Attacks against strangers are extremely rare. When the attacker is female they will almost invariably attack their own children. Another kind of behaviour that can be considered dangerous is sexually disinhibited behaviour. We consider it here because, although it is usually quite superficial in nature, it can be extremely distressing to those on the receiving end of it and it is likely to lead to the person with schizophrenia coming into contact with the criminal justice system where, given the nature of the offence, they are unlikely to receive sympathetic treatment.

Sexually disinhibited behaviour is probably under-reported because it mainly occurs within the family context and families are often loathe to disclose it to professionals for fear that their loved one will be branded a sex offender and absorbed into the criminal system. It is not uncommon for young men with schizophrenia to develop a sexual attraction to their mother or sister or for people with schizophrenia to think that they have somehow become gay even though previously they were very happily heterosexual However conversations with other sufferers have led this author to conclude that bizarre thoughts and ideas of a sexual nature affect all sufferers of schizophrenia.

This is after all what we would expect. Schizophrenia affects the entire psyche including the sexuality and does not leave any part of it untouched. In conversation sufferers have described developing sexual attractions towards other family members, family pets and even inanimate objects such as household appliances! In this way, this aspect of schizophrenia illustrates superbly well the often extremely bizarre nature of psychotic thinking. Remember also that schizophrenia is principally a condition of young people three quarters of all diagnoses being made between ages 16 to 25 , the time of life when the libido is at its peak and when both men and women are usually very sexually active.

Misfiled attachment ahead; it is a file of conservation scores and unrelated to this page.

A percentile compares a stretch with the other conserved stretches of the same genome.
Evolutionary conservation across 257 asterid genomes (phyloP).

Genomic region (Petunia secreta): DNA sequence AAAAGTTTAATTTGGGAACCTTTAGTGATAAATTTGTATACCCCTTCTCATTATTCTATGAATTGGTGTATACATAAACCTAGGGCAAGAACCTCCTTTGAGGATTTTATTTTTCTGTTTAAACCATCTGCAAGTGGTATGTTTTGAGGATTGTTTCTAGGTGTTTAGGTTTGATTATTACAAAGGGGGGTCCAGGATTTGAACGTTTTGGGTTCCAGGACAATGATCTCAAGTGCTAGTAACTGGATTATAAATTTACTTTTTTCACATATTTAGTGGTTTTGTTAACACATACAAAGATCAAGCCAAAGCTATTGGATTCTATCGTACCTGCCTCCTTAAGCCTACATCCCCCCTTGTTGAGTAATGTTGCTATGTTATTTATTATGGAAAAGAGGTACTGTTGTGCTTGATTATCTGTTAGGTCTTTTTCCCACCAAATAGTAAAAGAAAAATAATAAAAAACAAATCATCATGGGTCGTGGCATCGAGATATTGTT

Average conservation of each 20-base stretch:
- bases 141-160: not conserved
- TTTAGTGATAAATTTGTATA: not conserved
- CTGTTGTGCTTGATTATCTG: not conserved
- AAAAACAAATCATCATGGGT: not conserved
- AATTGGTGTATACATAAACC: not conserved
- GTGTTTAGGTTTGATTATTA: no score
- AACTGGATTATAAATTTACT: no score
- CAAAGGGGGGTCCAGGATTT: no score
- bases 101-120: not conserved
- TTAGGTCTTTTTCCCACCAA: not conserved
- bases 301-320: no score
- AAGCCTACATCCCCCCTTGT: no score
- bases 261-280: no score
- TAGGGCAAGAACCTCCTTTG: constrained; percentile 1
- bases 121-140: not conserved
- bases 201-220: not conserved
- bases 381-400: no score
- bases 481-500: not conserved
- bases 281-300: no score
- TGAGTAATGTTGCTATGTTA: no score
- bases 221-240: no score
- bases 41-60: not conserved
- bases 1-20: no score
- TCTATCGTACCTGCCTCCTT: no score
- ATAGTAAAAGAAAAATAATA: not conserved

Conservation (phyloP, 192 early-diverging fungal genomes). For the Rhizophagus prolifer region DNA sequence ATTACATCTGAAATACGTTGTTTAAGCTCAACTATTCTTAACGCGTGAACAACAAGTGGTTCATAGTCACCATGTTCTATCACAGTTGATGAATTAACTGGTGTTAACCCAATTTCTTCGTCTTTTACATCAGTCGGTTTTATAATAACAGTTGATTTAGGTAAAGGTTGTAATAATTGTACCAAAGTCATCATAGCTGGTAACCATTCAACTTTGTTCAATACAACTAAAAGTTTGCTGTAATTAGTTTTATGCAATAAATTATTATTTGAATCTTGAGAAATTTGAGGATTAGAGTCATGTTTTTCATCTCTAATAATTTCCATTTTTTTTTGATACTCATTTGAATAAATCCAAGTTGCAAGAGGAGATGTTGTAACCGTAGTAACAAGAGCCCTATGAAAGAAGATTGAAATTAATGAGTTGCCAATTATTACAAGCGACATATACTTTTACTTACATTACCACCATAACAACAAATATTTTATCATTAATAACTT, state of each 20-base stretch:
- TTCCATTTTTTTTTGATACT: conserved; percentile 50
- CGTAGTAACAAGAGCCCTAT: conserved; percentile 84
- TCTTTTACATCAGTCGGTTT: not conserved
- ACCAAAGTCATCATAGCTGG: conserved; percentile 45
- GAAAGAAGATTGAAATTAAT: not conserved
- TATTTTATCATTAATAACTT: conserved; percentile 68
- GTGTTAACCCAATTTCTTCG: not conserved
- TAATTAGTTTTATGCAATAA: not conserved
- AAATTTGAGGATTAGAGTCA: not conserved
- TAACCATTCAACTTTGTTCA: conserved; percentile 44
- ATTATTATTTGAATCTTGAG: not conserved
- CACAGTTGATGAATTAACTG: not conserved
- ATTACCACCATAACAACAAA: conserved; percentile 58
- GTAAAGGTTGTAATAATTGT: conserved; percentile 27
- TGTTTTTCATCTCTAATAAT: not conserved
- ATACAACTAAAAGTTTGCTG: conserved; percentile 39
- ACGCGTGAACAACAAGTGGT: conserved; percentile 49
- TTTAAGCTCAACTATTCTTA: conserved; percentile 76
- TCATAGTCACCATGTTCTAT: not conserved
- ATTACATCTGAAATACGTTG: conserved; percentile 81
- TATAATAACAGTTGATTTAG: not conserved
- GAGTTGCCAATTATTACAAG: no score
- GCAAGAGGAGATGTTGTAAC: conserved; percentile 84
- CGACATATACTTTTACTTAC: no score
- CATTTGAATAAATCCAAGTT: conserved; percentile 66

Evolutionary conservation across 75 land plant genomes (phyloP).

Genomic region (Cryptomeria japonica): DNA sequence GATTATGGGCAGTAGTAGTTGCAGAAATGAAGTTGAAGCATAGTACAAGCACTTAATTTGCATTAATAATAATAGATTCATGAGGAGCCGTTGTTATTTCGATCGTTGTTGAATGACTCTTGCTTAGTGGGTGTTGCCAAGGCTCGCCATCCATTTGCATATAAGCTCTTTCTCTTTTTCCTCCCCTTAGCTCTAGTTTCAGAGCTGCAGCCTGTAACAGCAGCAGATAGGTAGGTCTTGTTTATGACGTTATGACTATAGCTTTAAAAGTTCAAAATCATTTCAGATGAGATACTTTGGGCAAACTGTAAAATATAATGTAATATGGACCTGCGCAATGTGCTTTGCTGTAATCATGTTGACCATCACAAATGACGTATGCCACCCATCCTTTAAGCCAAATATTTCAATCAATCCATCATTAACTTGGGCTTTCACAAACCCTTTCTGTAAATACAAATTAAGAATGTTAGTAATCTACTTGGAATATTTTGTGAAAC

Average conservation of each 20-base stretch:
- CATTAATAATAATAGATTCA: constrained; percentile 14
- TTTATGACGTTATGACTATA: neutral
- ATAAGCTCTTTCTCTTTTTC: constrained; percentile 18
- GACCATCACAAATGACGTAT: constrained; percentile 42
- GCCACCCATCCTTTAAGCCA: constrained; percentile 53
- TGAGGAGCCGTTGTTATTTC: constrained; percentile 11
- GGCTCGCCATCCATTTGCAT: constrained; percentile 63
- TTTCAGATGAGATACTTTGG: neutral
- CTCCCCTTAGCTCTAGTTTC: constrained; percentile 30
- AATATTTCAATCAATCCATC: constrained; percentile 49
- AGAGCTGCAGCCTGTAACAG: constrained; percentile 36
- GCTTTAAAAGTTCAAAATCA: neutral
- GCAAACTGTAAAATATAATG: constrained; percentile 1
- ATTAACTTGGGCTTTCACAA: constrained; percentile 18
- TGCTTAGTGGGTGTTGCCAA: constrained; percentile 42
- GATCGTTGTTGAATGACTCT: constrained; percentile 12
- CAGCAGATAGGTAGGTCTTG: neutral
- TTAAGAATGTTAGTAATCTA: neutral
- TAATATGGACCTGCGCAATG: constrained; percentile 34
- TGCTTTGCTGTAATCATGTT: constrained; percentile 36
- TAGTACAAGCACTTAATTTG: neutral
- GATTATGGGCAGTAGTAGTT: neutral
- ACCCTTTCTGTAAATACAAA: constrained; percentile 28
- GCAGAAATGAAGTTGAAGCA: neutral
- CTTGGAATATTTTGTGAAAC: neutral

It is not therefore surprising for them to be troubled by bizarre sexual thoughts during psychotic episodes. Although cases of violence by people with schizophrenia and to a lesser extent suicide are well publicised by the media, dangerous behaviour may take a number of other forms. For instance a person with schizophrenia may become convinced that they can fly and will jump off a high building. They do not intend to kill themselves in doing so but their behaviour nonetheless will result in death or serious injury.

Or dangerous behaviour could be as simple as crossing the road without looking because they believe that they are invulnerable and are being protected by angels. The problem of dangerous behaviour in schizophrenia is all the more tragic when we accept that dangerous behaviour, both suicide and violence, by people suffering from schizophrenia is almost always predictable. There are three risk factors which, from years of study, we know will predict dangerous behaviour in schizophrenia. If you have attempted suicide before, then there is a good chance that it will happen again. Similarly, threats of suicide or violence should always be taken seriously by carers and practitioners.